What is ovarian cancer?

Updated: Aug 10, 2020
  • Author: Andrew E Green, MD; Chief Editor: Yukio Sonoda, MD  more...
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Malignant lesions of the ovaries include primary lesions arising from normal structures within the ovary and secondary lesions from cancers arising elsewhere in the body. Primary lesions include epithelial ovarian carcinoma (70% of all ovarian malignancies), germ-cell tumors, sex-cord stromal tumors, and other more rare types. Metastases to the ovaries are relatively frequent, with the most common being from the endometrium, breast, colon, stomach, and cervix.

Although many histologic types of ovarian tumors have been described, more than 90% of ovarian malignancies are epithelial tumors. Many of these actually originate in the fallopian tubes. (See Pathophysiology.)

The precise cause of ovarian cancer is unknown. However, several risk and contributing factors (including both reproductive and genetic factors) have been identified. (See Etiology.)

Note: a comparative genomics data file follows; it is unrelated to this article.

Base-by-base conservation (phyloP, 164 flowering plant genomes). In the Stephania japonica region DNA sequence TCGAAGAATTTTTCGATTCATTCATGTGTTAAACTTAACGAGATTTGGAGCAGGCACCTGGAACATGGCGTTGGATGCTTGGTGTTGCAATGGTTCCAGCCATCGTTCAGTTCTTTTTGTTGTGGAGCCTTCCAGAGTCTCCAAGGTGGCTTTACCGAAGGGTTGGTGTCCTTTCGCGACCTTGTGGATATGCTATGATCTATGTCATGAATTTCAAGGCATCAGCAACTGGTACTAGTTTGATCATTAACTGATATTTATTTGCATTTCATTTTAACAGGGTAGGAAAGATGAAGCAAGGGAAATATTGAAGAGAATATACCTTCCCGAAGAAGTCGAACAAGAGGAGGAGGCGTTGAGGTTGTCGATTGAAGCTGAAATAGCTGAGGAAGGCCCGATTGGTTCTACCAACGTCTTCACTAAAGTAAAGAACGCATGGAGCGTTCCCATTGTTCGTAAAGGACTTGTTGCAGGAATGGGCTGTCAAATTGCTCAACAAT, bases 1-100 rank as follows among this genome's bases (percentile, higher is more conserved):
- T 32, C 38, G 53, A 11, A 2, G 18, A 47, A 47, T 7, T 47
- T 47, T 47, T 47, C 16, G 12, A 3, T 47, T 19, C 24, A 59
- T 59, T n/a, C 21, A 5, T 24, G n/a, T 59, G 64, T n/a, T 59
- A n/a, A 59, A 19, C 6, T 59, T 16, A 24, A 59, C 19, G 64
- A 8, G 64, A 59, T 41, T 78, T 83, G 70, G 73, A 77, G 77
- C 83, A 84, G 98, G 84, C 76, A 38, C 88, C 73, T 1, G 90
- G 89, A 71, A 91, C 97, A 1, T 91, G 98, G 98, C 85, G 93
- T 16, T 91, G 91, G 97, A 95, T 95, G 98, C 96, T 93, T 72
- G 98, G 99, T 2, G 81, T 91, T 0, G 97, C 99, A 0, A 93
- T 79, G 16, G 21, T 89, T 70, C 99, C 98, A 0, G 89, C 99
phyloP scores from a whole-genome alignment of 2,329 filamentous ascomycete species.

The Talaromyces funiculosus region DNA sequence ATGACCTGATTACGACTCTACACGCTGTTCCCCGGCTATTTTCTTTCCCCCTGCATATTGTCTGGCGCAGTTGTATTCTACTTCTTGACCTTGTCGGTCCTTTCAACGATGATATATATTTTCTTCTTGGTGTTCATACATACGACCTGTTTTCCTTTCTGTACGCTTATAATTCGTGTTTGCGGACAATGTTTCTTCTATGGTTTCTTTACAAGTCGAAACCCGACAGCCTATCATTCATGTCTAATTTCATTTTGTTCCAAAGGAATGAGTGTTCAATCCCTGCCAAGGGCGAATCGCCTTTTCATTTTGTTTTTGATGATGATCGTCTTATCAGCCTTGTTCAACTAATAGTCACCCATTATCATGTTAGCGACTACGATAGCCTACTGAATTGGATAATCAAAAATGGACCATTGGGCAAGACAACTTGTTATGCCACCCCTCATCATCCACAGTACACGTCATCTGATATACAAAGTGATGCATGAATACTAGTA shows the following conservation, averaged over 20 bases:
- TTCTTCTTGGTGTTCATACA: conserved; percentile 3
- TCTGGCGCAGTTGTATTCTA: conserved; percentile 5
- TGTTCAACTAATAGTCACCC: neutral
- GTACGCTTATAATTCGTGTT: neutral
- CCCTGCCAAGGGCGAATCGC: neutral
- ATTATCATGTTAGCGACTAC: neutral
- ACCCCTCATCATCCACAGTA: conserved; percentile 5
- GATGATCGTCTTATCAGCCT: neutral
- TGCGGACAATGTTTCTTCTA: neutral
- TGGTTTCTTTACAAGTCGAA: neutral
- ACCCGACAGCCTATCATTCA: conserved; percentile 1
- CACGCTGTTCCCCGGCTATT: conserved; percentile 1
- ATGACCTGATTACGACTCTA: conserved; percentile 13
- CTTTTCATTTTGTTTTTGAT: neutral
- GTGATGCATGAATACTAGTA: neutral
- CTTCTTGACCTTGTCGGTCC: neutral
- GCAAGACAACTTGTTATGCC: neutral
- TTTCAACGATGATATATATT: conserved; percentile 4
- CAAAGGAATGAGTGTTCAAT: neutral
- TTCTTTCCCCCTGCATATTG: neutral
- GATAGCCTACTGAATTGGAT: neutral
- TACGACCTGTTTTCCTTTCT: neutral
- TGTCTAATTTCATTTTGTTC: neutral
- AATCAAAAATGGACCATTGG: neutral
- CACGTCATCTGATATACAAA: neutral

Ovarian cancer is the most common cause of cancer death from gynecologic tumors in the United States. Around the world, more than 200,000 women are estimated to develop ovarian cancer every year and about 100,000 die from the disease. The lifetime risk of a woman developing epithelial ovarian cancer is 1 in 70. (See Epidemiology.)

Early disease causes minimal, nonspecific, or no symptoms. Therefore, most cases are diagnosed in an advanced stage. Prognosis in ovarian cancer is closely related to the stage at diagnosis; thus, overall, prognosis for these patients remains poor. (See Presentation and Prognosis.)

Standard treatment involves aggressive debulking surgery followed by chemotherapy. The incorporation of neoadjuvant chemotherapy has recently increased, with multiple studies indicating that in some situations it offers an improvement in morbidity and possibly survival.(See Treatment and Medication.)

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